HEALTH news in brief


Local anaesthetic can harm children's teeth; tweaking gut bacteria may aid weight control

PUBLISHED : Sunday, 13 September, 2015, 10:00pm
UPDATED : Sunday, 13 September, 2015, 11:28pm

Rising incidence of tooth decay and other orthodontic conditions among children have led to increasing use of dental surgery. The use of local anaesthetic during surgery may affect tooth cell growth and the development of children's teeth, according to a new study by an international team of researchers from China, Switzerland and Britain. Using pig teeth and human young permanent tooth pulp cells, the study found that local anaesthetics commonly used in clinics can affect the proliferation of tooth cells. Longer durations of exposure to high concentrations of local anaesthetic was most harmful because it interferes with the function of mitochondria, the "batteries" of the cell, and induce a cell death mechanism known as autophagy. While the study has identified a potentially harmful effect of local anaesthetic on developing teeth, the research team emphasises that further clinical studies are required before there is enough data to change clinical guidelines, and that parents should not be alarmed or withdraw their children from treatment if they need it.

Gut bacteria may prevent heart disease

For better cardiovascular health, check your gut. Bacteria living in your gut may affect your weight, fat and good cholesterol levels, factors necessary to help maintain a healthy heart, according to new research in the journal Circulation Research. Using state-of-the-art deep sequencing technology, researchers from University Medical Centre Groningen studied the association between gut microbes and blood lipid levels in 893 people in the Netherlands. They identified 34 different types of bacteria that contributed to differences in body fat and blood lipids such as triglycerides and good cholesterol (or HDL). Gut bacteria contributed to 4.6 per cent of the difference in body fat, 6 per cent in triglycerides and 4 per cent in HDL. However, gut bacteria had little relationship with bad cholesterol (LDL) or total cholesterol levels. The researchers believe these findings may lead to new therapies to alter the gut bacteria types that contribute to body weight, fat and cholesterol levels to help aid in the prevention of heart disease.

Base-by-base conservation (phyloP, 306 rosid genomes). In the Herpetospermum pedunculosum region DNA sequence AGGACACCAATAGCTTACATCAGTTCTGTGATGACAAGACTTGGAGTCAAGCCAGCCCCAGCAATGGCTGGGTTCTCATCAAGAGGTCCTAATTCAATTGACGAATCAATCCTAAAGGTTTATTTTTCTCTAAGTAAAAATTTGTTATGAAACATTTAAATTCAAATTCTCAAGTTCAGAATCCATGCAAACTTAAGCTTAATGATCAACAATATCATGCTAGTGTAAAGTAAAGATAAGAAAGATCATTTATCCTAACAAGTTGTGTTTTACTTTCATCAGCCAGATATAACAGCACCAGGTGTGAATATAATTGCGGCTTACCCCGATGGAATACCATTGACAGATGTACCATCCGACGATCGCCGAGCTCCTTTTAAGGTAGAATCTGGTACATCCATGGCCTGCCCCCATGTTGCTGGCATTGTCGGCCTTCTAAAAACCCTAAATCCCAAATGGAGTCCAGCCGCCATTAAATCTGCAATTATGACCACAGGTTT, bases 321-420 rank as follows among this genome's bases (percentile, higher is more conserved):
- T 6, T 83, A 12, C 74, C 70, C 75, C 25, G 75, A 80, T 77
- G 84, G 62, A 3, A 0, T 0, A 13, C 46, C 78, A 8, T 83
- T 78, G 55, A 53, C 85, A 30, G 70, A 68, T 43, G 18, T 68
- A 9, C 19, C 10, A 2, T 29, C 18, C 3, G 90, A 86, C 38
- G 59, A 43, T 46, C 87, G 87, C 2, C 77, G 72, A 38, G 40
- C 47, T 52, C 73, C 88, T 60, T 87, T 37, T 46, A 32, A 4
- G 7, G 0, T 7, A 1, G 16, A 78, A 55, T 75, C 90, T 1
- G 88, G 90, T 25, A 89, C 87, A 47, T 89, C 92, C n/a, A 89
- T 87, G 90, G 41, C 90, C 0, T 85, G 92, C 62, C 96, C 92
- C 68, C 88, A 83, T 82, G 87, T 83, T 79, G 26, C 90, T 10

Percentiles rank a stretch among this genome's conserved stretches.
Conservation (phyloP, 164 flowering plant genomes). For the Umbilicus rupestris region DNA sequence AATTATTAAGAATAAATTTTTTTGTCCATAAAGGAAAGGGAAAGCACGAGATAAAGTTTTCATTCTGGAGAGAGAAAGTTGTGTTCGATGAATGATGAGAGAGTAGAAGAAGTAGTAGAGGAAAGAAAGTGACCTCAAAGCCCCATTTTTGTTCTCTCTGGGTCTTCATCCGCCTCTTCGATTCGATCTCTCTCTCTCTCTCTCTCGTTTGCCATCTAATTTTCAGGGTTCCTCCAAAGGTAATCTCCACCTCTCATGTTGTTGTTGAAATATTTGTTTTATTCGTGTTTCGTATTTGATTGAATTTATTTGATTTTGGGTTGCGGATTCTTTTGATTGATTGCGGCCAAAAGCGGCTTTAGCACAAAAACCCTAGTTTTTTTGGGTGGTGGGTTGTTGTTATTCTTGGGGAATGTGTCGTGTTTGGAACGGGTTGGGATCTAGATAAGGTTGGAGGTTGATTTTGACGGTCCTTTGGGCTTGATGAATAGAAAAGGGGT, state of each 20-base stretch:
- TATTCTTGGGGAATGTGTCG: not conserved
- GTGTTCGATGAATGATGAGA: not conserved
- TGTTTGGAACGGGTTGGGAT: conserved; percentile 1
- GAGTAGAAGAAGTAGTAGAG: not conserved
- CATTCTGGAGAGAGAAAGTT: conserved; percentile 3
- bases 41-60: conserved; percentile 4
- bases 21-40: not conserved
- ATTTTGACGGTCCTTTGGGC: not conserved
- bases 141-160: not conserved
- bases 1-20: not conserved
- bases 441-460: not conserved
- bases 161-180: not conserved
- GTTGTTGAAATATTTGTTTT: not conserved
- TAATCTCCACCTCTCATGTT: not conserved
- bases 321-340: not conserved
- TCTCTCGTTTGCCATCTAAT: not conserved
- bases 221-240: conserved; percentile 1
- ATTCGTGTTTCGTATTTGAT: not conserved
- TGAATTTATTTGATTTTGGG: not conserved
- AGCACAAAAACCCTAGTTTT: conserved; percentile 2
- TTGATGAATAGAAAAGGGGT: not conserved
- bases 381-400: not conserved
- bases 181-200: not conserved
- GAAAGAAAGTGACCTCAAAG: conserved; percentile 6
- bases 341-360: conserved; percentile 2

Weighing on your mind Some people believe that weight is unchangeable and determined by DNA. It's highly debatable, but a new study finds that those who believe so have less healthy body mass indexes, make poorer food choices, and report lower levels of personal well-being than those who don't. Analysing data from both medical and self-reported health measurements of nearly 9,000 men and women, the study in the journal Health Education and Behaviour found that as people get older, the belief that weight is beyond their control is associated with less healthy eating behaviour, less exercise, and consuming more frozen, restaurant and ready-to-eat foods. "By fighting the perception that weight is unchangeable, health care providers may be able to increase healthful behaviour among their patients," say study authors Dr Mike C. Parent and Dr Jessica L. Alquist.